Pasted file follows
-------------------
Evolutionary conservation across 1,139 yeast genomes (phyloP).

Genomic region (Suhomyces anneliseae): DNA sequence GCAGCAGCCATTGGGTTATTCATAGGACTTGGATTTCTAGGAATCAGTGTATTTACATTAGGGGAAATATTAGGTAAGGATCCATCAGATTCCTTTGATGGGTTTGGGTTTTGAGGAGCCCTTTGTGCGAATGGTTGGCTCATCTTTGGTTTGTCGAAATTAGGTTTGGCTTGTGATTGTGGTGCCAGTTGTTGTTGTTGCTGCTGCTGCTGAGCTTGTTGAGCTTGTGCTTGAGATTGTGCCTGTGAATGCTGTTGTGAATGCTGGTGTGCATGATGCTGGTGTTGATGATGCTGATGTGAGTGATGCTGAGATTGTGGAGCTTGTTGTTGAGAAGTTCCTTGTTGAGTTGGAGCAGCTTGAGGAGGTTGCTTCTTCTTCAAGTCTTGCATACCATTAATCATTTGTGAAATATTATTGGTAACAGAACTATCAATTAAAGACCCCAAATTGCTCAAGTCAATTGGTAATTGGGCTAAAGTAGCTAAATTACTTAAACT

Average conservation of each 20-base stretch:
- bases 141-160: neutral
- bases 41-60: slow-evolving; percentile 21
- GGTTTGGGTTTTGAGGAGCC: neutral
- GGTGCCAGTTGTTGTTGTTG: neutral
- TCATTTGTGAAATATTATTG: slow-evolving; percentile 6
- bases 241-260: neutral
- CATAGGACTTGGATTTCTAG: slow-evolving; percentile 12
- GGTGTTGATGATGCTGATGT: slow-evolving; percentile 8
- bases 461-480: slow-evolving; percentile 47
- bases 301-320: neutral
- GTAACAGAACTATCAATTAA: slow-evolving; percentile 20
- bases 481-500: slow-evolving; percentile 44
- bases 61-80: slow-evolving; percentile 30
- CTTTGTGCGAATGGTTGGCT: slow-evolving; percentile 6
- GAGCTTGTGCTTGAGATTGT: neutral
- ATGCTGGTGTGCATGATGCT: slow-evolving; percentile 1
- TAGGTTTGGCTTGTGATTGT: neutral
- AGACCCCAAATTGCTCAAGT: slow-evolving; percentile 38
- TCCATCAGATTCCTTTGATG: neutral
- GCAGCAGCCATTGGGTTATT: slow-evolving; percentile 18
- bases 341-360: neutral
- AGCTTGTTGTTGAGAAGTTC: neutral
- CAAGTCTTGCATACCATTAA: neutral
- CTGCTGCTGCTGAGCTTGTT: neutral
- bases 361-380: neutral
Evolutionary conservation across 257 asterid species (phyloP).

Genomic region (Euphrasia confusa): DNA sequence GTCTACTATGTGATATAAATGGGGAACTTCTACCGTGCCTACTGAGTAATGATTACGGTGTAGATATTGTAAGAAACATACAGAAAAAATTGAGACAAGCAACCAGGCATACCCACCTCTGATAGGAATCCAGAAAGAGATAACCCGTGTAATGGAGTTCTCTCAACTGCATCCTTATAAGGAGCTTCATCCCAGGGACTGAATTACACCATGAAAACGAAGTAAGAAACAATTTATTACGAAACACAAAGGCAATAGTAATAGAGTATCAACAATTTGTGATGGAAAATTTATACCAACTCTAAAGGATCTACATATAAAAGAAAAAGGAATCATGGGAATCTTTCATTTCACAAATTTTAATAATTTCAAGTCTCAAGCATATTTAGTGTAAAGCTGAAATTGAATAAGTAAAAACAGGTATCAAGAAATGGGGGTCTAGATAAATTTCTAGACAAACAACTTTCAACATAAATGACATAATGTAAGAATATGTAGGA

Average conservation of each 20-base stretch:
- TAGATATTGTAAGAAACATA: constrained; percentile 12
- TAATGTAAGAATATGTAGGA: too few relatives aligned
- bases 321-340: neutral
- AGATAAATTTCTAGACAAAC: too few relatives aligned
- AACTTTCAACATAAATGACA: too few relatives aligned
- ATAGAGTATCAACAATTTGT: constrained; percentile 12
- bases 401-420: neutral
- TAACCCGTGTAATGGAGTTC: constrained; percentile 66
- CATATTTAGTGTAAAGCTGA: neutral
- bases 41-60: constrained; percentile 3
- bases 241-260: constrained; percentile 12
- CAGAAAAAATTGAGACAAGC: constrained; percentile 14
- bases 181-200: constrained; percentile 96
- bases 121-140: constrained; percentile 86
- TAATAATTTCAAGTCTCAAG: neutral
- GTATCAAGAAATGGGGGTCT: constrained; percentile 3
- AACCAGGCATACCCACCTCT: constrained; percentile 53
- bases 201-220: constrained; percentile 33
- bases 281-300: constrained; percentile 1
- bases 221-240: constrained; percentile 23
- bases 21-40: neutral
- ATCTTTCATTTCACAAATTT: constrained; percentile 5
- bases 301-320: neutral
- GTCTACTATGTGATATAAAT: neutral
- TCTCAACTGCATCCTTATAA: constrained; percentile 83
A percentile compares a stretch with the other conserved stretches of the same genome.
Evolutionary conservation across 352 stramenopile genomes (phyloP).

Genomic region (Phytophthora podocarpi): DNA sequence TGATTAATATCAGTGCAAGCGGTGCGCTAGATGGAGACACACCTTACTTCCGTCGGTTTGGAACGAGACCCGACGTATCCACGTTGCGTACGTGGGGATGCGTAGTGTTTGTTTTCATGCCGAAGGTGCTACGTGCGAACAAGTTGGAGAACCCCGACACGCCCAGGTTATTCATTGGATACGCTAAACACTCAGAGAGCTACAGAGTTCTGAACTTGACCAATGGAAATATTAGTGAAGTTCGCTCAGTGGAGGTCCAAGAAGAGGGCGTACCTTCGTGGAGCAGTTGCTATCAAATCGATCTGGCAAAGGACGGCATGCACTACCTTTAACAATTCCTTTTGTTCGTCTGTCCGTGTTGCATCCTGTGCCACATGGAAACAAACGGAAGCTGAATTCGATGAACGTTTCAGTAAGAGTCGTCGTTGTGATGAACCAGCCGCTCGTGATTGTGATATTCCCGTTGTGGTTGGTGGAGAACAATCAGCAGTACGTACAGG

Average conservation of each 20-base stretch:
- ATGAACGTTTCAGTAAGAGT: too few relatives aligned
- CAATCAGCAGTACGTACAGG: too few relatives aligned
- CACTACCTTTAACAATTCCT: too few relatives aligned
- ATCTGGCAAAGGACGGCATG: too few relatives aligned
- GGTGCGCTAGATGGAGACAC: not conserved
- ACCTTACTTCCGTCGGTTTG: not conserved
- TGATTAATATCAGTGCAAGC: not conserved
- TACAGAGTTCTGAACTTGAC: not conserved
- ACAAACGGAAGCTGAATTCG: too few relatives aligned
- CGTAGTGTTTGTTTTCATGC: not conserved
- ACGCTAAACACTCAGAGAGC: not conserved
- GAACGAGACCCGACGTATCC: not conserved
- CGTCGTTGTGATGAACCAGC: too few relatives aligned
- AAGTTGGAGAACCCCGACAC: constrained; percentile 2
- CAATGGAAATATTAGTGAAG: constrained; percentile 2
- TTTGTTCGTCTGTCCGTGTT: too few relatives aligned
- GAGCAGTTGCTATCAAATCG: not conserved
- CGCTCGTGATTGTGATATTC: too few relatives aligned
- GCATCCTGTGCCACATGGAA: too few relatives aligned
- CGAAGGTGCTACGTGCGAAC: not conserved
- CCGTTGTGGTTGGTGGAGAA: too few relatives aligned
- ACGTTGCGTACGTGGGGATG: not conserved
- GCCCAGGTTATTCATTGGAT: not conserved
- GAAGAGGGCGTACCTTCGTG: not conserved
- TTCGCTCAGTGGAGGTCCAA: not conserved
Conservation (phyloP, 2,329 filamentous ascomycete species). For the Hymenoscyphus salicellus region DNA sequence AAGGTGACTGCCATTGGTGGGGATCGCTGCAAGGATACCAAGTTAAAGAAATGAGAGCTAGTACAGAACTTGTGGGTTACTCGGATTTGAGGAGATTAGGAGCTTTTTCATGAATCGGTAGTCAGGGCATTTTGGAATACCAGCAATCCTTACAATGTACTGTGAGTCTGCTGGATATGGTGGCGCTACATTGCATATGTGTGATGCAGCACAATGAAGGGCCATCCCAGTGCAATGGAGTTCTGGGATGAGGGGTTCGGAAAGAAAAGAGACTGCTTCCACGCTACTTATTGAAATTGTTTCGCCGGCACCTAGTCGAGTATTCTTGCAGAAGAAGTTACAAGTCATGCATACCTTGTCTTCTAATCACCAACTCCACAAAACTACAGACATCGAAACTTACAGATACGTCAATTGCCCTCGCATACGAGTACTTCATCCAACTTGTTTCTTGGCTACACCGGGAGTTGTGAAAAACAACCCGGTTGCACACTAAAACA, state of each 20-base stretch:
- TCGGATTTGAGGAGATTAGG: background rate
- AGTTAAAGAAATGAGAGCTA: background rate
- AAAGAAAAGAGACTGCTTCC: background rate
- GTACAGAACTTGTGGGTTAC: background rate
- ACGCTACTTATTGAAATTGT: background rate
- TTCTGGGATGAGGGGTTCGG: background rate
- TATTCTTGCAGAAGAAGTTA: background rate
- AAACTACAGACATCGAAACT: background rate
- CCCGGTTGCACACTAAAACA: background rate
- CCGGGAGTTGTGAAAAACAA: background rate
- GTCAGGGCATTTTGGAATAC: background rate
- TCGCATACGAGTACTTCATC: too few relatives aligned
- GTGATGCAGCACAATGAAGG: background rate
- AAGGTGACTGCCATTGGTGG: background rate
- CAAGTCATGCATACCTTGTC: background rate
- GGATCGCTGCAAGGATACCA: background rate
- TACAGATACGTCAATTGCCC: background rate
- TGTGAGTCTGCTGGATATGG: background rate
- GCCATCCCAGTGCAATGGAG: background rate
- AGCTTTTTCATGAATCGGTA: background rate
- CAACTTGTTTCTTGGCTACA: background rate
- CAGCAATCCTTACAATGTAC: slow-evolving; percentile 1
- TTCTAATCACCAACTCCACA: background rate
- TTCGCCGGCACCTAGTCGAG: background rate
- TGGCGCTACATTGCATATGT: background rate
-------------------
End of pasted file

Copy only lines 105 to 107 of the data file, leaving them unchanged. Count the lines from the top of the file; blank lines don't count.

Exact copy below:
- GCCATCCCAGTGCAATGGAG: background rate
- AGCTTTTTCATGAATCGGTA: background rate
- CAACTTGTTTCTTGGCTACA: background rate